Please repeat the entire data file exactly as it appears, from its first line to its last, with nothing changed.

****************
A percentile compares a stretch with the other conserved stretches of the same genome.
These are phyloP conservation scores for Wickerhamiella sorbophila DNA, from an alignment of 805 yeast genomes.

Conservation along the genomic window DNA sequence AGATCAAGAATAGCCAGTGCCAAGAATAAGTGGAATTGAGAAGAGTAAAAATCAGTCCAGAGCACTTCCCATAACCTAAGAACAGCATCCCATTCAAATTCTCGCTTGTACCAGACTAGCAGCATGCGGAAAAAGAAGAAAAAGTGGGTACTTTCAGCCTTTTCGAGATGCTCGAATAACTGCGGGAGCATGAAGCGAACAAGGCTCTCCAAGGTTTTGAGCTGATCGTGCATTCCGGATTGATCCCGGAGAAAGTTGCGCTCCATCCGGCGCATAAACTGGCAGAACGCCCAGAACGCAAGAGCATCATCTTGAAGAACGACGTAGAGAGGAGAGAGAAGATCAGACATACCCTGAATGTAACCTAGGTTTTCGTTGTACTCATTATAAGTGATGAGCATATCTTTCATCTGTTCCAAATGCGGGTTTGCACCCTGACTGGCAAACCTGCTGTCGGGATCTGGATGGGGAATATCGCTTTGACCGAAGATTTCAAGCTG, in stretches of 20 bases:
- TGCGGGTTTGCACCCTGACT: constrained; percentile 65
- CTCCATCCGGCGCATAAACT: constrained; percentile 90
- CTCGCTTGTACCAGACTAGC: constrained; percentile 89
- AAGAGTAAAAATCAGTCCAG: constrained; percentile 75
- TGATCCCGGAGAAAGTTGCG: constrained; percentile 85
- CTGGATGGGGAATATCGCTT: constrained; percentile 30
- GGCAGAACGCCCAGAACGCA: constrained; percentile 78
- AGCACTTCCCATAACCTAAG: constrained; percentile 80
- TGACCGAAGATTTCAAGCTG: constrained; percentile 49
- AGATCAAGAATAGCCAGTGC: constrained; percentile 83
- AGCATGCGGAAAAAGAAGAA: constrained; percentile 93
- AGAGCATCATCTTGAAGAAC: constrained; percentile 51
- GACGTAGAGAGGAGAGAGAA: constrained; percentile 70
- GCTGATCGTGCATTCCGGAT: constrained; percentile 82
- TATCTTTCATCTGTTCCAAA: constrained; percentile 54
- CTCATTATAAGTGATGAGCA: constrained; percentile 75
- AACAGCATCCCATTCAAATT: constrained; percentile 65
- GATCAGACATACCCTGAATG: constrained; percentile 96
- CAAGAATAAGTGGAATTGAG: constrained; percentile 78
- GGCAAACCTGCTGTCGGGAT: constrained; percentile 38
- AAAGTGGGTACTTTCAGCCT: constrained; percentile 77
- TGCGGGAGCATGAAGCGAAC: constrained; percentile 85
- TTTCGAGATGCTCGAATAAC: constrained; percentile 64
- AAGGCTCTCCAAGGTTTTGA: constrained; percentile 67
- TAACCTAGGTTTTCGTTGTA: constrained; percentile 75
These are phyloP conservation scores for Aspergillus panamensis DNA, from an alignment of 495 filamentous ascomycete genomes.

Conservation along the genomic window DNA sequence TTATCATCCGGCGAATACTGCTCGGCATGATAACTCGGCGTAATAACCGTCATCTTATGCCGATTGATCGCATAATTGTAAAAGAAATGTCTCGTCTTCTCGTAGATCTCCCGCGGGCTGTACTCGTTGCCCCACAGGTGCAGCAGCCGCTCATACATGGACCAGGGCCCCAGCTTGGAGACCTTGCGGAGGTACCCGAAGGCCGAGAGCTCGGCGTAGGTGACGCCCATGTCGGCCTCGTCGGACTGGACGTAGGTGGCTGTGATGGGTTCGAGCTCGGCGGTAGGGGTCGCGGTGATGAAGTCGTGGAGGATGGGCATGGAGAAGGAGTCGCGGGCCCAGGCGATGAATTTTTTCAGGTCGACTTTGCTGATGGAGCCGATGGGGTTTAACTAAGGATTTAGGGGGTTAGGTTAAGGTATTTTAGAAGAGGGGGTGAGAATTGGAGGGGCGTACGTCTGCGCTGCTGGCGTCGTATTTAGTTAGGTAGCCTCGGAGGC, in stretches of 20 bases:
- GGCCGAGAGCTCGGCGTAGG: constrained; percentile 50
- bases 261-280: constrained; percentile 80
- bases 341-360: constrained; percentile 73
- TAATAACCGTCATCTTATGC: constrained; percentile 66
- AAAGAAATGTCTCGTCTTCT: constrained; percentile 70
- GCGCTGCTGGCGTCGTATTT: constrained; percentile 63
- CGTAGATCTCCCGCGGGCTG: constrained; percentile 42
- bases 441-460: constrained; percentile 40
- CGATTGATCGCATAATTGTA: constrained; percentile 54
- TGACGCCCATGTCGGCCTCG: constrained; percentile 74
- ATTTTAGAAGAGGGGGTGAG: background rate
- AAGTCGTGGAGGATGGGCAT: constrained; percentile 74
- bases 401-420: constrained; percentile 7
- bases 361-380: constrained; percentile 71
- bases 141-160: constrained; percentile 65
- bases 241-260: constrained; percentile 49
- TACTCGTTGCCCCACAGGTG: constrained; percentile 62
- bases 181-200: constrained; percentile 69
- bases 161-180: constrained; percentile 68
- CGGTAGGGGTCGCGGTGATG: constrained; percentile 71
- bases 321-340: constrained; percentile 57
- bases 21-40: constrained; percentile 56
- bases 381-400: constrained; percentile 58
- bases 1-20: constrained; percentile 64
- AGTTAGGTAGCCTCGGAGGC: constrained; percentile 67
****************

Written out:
A percentile compares a stretch with the other conserved stretches of the same genome.
These are phyloP conservation scores for Wickerhamiella sorbophila DNA, from an alignment of 805 yeast genomes.

Conservation along the genomic window DNA sequence AGATCAAGAATAGCCAGTGCCAAGAATAAGTGGAATTGAGAAGAGTAAAAATCAGTCCAGAGCACTTCCCATAACCTAAGAACAGCATCCCATTCAAATTCTCGCTTGTACCAGACTAGCAGCATGCGGAAAAAGAAGAAAAAGTGGGTACTTTCAGCCTTTTCGAGATGCTCGAATAACTGCGGGAGCATGAAGCGAACAAGGCTCTCCAAGGTTTTGAGCTGATCGTGCATTCCGGATTGATCCCGGAGAAAGTTGCGCTCCATCCGGCGCATAAACTGGCAGAACGCCCAGAACGCAAGAGCATCATCTTGAAGAACGACGTAGAGAGGAGAGAGAAGATCAGACATACCCTGAATGTAACCTAGGTTTTCGTTGTACTCATTATAAGTGATGAGCATATCTTTCATCTGTTCCAAATGCGGGTTTGCACCCTGACTGGCAAACCTGCTGTCGGGATCTGGATGGGGAATATCGCTTTGACCGAAGATTTCAAGCTG, in stretches of 20 bases:
- TGCGGGTTTGCACCCTGACT: constrained; percentile 65
- CTCCATCCGGCGCATAAACT: constrained; percentile 90
- CTCGCTTGTACCAGACTAGC: constrained; percentile 89
- AAGAGTAAAAATCAGTCCAG: constrained; percentile 75
- TGATCCCGGAGAAAGTTGCG: constrained; percentile 85
- CTGGATGGGGAATATCGCTT: constrained; percentile 30
- GGCAGAACGCCCAGAACGCA: constrained; percentile 78
- AGCACTTCCCATAACCTAAG: constrained; percentile 80
- TGACCGAAGATTTCAAGCTG: constrained; percentile 49
- AGATCAAGAATAGCCAGTGC: constrained; percentile 83
- AGCATGCGGAAAAAGAAGAA: constrained; percentile 93
- AGAGCATCATCTTGAAGAAC: constrained; percentile 51
- GACGTAGAGAGGAGAGAGAA: constrained; percentile 70
- GCTGATCGTGCATTCCGGAT: constrained; percentile 82
- TATCTTTCATCTGTTCCAAA: constrained; percentile 54
- CTCATTATAAGTGATGAGCA: constrained; percentile 75
- AACAGCATCCCATTCAAATT: constrained; percentile 65
- GATCAGACATACCCTGAATG: constrained; percentile 96
- CAAGAATAAGTGGAATTGAG: constrained; percentile 78
- GGCAAACCTGCTGTCGGGAT: constrained; percentile 38
- AAAGTGGGTACTTTCAGCCT: constrained; percentile 77
- TGCGGGAGCATGAAGCGAAC: constrained; percentile 85
- TTTCGAGATGCTCGAATAAC: constrained; percentile 64
- AAGGCTCTCCAAGGTTTTGA: constrained; percentile 67
- TAACCTAGGTTTTCGTTGTA: constrained; percentile 75
These are phyloP conservation scores for Aspergillus panamensis DNA, from an alignment of 495 filamentous ascomycete genomes.

Conservation along the genomic window DNA sequence TTATCATCCGGCGAATACTGCTCGGCATGATAACTCGGCGTAATAACCGTCATCTTATGCCGATTGATCGCATAATTGTAAAAGAAATGTCTCGTCTTCTCGTAGATCTCCCGCGGGCTGTACTCGTTGCCCCACAGGTGCAGCAGCCGCTCATACATGGACCAGGGCCCCAGCTTGGAGACCTTGCGGAGGTACCCGAAGGCCGAGAGCTCGGCGTAGGTGACGCCCATGTCGGCCTCGTCGGACTGGACGTAGGTGGCTGTGATGGGTTCGAGCTCGGCGGTAGGGGTCGCGGTGATGAAGTCGTGGAGGATGGGCATGGAGAAGGAGTCGCGGGCCCAGGCGATGAATTTTTTCAGGTCGACTTTGCTGATGGAGCCGATGGGGTTTAACTAAGGATTTAGGGGGTTAGGTTAAGGTATTTTAGAAGAGGGGGTGAGAATTGGAGGGGCGTACGTCTGCGCTGCTGGCGTCGTATTTAGTTAGGTAGCCTCGGAGGC, in stretches of 20 bases:
- GGCCGAGAGCTCGGCGTAGG: constrained; percentile 50
- bases 261-280: constrained; percentile 80
- bases 341-360: constrained; percentile 73
- TAATAACCGTCATCTTATGC: constrained; percentile 66
- AAAGAAATGTCTCGTCTTCT: constrained; percentile 70
- GCGCTGCTGGCGTCGTATTT: constrained; percentile 63
- CGTAGATCTCCCGCGGGCTG: constrained; percentile 42
- bases 441-460: constrained; percentile 40
- CGATTGATCGCATAATTGTA: constrained; percentile 54
- TGACGCCCATGTCGGCCTCG: constrained; percentile 74
- ATTTTAGAAGAGGGGGTGAG: background rate
- AAGTCGTGGAGGATGGGCAT: constrained; percentile 74
- bases 401-420: constrained; percentile 7
- bases 361-380: constrained; percentile 71
- bases 141-160: constrained; percentile 65
- bases 241-260: constrained; percentile 49
- TACTCGTTGCCCCACAGGTG: constrained; percentile 62
- bases 181-200: constrained; percentile 69
- bases 161-180: constrained; percentile 68
- CGGTAGGGGTCGCGGTGATG: constrained; percentile 71
- bases 321-340: constrained; percentile 57
- bases 21-40: constrained; percentile 56
- bases 381-400: constrained; percentile 58
- bases 1-20: constrained; percentile 64
- AGTTAGGTAGCCTCGGAGGC: constrained; percentile 67